Feb 16 2015
Albatrosh is the Oslo-based duo of pianist Eyolf Dale and saxophonist André Roligheten. Though their music is forward-thinking and adventurous, there is a bit of the old-school Nordic jazz sound to their style. They keep to their inside voices as do most of the modern Nordic jazz musicians, but their expressiveness leans far more to the lively end of the scale. Also, there’s a gospel element present in their music that speaks more to the European spiritual jazz of the past than the tepid displays amongst many of the modern Nordic jazz set. Furthermore, the Albatrosh duo’s improvisational forays seem to disdain the stateliness of the modern crowd and embrace the rambunctious playfulness of their genre forebears.
Their two most recent recordings show how the strength of their personal sound can be reflected within the surface of two very different settings without sacrificing its individuality.
Albatrosh – Night Owl
Th 2014 recording Night Owl in the duo is their purist form. Opening track “Duvet Day” epitomizes the duo’s approach with its playful demeanor yet reverential tones. And it’s an excellent display for the way the duo is able to complement one another on both the melodic and rhythmic fronts.
This is also evident on the jittery “Nut Job” and the twirling “Wolf Whistle” with their speedy bursts of piano riffs juxtaposed against saxophone digging deep into its soul for some gospel and some blues.
Their melodic strengths shine through with the gospel undertones of “The Liger,” with its church mouse meeps and church mouse motion and “Early Bird,” in which a contemplative nature provides a spark for a song to come pouring out, slow and lovely.
The album ends with the title-track “Night Owl” and brings the curtain down with an eccentric sort of grace and a beauty that is simply riveting.
Your album personnel: Eyolf Dale (piano) and André Roligheten (tenor sax).
Released in 2014 on Rune Grammofon.
Albatrosh & Trondheim Jazz Orchestra – Tree House
The Trondheim Jazz Orchestra is a pretty adventurous group themselves, and whether it’s in performance by all their lonesome or in collaboration with birds of a similar feather, the music coming from their direction is going to be some compelling stuff.
Tree House began as a commission for Albatrosh to bring in new music in collaboration with the TJO, to be performed at the 2013 Molde International Jazz Festival. That live performance was recorded and, subsequently, received a bit of studio treatment before its release in 2014. It’s quite telling how the Albatrosh sound is able to shine brightly from within the TJO’s massive presence without eclipsing the voice of the collaborative ensemble. The partnership is a seamless one, where both individual and group voices are able to thrive in equal abundance.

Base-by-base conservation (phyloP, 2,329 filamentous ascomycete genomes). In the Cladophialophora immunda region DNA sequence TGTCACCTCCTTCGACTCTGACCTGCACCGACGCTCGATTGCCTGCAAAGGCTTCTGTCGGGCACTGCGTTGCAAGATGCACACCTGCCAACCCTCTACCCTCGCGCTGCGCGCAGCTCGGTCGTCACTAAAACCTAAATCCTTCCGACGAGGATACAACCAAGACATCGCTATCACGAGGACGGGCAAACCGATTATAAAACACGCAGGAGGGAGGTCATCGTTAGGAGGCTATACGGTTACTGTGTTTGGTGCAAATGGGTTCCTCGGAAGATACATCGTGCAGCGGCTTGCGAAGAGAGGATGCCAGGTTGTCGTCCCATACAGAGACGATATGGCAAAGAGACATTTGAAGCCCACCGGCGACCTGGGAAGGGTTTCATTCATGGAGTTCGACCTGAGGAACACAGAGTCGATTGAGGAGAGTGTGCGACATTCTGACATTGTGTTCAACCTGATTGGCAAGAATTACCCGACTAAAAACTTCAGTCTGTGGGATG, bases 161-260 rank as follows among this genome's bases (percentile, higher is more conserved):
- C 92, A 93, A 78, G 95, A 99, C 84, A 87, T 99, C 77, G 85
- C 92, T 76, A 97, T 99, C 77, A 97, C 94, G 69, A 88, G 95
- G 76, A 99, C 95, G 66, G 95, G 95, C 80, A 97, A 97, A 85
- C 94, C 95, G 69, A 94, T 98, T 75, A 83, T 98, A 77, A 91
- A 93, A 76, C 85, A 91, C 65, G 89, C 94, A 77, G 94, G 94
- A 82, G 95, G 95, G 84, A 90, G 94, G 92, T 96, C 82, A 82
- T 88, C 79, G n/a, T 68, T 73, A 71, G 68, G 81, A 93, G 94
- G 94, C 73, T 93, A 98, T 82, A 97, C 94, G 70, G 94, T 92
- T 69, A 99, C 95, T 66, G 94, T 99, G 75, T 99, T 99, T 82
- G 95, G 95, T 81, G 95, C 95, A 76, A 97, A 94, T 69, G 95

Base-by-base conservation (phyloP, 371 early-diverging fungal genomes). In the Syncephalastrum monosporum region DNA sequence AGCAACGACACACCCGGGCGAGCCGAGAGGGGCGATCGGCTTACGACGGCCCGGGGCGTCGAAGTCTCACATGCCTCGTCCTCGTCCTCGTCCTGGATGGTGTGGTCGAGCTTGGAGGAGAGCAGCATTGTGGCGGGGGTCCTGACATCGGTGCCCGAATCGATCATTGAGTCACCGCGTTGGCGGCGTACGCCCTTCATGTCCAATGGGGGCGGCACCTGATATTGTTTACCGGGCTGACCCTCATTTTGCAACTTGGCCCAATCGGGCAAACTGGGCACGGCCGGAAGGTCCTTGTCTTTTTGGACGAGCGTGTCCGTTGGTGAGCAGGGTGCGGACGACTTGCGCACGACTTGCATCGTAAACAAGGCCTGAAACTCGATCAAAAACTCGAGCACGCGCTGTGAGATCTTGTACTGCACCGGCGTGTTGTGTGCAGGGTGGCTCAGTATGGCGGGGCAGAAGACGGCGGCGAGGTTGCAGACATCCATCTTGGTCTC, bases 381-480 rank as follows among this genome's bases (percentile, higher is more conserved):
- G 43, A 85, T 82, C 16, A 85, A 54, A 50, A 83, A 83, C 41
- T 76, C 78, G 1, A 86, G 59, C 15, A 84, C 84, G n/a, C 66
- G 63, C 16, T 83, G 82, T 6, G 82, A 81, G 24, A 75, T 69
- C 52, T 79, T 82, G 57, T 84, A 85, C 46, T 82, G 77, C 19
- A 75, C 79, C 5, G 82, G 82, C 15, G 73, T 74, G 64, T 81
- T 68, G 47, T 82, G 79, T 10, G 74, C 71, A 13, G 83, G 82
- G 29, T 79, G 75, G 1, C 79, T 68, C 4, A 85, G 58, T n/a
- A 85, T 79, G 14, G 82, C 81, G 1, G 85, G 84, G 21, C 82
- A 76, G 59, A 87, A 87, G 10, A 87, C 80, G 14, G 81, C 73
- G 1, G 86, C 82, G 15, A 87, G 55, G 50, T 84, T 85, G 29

The straight-ahead title-track with its big sound and casual grace sidles in next to the balladeer blues of “The Coral Foxes” without missing a beat. The lulls of silence broken by mildly aggressive dissonance on “Crystalline” occupy the same space as the rambunctious “Trunkenbold.”
Most intriguing, however, is the changing personalities of “Nut Job.” A song that keeps to a consistent, highly-caffeinated expressiveness on Night Owl takes a different form on Tree House. It performs several scene changes, starting out as a tuneful ditty before switching to a moody introspection to a series of fiery solos and tenacious accompaniment to a simmering harmonic discontent and concluding with the same tunefulness with which it began. It’s the kind of adventurism within a framework of a conventional jazz orchestra setting that makes each and every facet of this album so damn thrilling.
Your album personnel: Eyolf Dale (piano) and André Roligheten (tenor sax) and the Trondheim Jazz Orchestra: Eivind Lønning (trumpet), Hayden Powell (trumpet), Hild Sofie Tafjord (french horn), Erik Johannessen (trombone), Kristoffer Lo (tuba), Sissel Vera Pettersen (vocals, alto saxophone), Eirik Hegdal (saxophones, clarinet), Morten Barrikmo (clarinets), Ola Kvernberg (violin), Lene Grenager (cello), Mats Eilertsen (double bass) and Tor Haugerud (drums).
Released on MNJ Records.
And be sure to check back in on Friday, when we feature a video from the Tree House performance.